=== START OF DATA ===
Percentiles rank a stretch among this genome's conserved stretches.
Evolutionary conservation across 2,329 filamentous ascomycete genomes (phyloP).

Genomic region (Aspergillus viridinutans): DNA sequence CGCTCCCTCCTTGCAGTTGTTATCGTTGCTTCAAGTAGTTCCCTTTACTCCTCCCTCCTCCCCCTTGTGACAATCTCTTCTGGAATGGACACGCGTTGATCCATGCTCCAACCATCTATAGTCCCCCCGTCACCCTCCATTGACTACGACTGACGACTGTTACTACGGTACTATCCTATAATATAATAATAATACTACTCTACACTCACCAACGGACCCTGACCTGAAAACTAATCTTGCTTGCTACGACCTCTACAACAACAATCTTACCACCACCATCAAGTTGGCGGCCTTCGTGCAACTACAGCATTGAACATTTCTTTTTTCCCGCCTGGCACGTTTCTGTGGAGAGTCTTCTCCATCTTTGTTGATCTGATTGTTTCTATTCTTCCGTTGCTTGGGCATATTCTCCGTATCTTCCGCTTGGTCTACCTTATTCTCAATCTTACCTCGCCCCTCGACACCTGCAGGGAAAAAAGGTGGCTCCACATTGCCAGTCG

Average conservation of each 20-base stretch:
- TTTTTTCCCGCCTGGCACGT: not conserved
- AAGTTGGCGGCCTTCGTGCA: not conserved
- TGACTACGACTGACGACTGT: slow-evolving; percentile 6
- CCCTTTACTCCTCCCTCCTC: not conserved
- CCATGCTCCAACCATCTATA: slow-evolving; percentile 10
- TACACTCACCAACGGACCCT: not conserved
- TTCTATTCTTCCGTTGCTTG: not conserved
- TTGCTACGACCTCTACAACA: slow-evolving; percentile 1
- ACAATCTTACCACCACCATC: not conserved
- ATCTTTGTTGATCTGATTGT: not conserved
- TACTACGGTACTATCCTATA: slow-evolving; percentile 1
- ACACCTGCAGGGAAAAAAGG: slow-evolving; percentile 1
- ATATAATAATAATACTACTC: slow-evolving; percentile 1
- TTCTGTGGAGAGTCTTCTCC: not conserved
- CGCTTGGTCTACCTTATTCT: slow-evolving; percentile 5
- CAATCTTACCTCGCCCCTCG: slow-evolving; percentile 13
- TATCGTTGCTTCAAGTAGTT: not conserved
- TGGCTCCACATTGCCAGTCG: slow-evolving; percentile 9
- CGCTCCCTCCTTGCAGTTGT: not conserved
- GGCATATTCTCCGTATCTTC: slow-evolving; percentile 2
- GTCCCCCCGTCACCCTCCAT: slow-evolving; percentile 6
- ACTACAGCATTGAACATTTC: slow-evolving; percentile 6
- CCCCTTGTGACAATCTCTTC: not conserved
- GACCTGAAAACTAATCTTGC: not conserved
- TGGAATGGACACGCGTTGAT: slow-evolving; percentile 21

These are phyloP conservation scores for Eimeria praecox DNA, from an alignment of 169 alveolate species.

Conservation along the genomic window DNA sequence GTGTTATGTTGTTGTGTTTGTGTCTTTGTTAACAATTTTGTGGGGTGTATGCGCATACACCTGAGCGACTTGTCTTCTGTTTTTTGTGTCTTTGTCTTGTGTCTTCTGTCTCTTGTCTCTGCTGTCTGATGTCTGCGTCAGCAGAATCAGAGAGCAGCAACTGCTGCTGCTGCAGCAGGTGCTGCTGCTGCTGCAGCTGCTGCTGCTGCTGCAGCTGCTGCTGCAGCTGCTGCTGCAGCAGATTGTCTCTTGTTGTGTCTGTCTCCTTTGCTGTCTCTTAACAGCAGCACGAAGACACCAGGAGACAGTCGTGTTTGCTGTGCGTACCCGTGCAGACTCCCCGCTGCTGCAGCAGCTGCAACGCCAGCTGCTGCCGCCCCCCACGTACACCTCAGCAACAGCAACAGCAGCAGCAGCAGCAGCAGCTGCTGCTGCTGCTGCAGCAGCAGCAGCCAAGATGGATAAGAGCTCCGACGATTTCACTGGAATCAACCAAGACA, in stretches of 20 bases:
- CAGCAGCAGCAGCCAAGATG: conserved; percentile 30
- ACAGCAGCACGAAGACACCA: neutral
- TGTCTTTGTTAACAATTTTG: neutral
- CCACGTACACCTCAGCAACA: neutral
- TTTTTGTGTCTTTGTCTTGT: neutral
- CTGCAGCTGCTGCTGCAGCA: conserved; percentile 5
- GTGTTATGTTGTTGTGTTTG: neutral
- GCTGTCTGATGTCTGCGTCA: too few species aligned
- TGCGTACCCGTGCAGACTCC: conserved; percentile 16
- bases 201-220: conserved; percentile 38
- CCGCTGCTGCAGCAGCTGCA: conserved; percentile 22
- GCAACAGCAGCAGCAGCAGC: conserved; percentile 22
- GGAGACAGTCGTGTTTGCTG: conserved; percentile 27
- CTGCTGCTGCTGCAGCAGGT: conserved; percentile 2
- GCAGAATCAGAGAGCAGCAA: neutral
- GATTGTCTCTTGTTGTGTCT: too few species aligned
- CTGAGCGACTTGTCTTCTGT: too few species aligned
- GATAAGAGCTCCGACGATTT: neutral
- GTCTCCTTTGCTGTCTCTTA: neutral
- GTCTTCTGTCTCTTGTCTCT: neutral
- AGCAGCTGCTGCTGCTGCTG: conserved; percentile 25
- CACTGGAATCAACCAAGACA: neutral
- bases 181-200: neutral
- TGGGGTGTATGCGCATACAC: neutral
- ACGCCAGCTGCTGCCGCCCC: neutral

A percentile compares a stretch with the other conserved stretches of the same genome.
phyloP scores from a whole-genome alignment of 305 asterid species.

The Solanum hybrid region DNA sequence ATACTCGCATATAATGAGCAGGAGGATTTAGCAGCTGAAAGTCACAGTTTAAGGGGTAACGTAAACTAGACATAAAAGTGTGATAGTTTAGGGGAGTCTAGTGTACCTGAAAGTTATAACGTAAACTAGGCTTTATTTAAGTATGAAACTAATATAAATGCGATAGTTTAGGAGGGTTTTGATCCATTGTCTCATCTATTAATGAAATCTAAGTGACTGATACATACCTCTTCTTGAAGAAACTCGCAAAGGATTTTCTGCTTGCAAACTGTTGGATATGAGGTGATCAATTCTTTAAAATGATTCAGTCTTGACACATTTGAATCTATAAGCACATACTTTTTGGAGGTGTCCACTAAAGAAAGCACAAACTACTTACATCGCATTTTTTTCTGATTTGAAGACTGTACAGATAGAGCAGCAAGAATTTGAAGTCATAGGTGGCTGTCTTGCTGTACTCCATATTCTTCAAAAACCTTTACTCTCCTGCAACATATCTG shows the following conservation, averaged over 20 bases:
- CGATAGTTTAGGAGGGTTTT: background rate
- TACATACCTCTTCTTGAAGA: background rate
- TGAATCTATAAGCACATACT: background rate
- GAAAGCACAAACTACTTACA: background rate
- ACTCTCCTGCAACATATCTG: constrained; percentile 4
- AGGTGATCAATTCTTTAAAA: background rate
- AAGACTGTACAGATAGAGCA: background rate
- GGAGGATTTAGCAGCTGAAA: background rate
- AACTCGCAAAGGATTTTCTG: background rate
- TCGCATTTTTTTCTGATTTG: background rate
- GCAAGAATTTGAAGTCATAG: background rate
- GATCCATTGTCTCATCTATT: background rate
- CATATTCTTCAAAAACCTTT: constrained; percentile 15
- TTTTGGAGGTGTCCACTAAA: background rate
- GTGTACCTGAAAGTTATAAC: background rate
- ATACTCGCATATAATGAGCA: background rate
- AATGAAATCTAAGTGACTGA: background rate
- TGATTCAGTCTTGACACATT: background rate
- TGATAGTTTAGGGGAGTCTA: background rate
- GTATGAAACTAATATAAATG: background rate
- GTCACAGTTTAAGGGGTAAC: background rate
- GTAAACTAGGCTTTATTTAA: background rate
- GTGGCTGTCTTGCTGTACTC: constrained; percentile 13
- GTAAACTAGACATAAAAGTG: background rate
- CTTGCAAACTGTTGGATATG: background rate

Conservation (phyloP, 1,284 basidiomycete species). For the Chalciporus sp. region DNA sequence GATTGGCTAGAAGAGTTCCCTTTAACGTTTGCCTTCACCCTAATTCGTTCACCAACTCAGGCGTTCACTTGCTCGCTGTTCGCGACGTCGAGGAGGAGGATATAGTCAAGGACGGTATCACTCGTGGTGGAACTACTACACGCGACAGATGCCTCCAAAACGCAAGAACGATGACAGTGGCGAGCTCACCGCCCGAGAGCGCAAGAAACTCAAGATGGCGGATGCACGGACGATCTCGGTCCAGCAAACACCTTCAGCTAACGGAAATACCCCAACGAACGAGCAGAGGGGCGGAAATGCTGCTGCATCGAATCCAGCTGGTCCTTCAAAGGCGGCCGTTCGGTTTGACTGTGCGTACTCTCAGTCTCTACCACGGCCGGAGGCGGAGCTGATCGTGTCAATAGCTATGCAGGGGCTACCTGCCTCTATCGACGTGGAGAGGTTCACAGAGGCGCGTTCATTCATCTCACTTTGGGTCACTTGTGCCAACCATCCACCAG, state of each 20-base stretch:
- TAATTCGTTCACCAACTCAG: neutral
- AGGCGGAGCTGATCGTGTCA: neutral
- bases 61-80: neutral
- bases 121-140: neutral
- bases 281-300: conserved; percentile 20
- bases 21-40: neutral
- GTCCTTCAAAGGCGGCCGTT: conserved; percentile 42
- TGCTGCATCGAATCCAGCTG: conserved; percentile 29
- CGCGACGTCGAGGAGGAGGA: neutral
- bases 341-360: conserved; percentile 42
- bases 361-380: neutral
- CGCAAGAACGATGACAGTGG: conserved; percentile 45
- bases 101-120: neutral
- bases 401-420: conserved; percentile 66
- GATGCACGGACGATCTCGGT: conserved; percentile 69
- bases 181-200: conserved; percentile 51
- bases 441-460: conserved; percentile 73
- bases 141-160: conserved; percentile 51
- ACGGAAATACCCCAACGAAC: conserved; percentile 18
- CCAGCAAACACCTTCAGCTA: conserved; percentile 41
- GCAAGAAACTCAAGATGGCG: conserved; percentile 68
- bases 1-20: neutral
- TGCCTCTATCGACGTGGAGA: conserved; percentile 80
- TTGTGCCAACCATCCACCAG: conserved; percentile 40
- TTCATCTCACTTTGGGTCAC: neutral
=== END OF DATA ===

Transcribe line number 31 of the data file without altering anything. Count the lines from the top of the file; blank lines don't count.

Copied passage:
Conservation along the genomic window DNA sequence GTGTTATGTTGTTGTGTTTGTGTCTTTGTTAACAATTTTGTGGGGTGTATGCGCATACACCTGAGCGACTTGTCTTCTGTTTTTTGTGTCTTTGTCTTGTGTCTTCTGTCTCTTGTCTCTGCTGTCTGATGTCTGCGTCAGCAGAATCAGAGAGCAGCAACTGCTGCTGCTGCAGCAGGTGCTGCTGCTGCTGCAGCTGCTGCTGCTGCTGCAGCTGCTGCTGCAGCTGCTGCTGCAGCAGATTGTCTCTTGTTGTGTCTGTCTCCTTTGCTGTCTCTTAACAGCAGCACGAAGACACCAGGAGACAGTCGTGTTTGCTGTGCGTACCCGTGCAGACTCCCCGCTGCTGCAGCAGCTGCAACGCCAGCTGCTGCCGCCCCCCACGTACACCTCAGCAACAGCAACAGCAGCAGCAGCAGCAGCAGCTGCTGCTGCTGCTGCAGCAGCAGCAGCCAAGATGGATAAGAGCTCCGACGATTTCACTGGAATCAACCAAGACA, in stretches of 20 bases: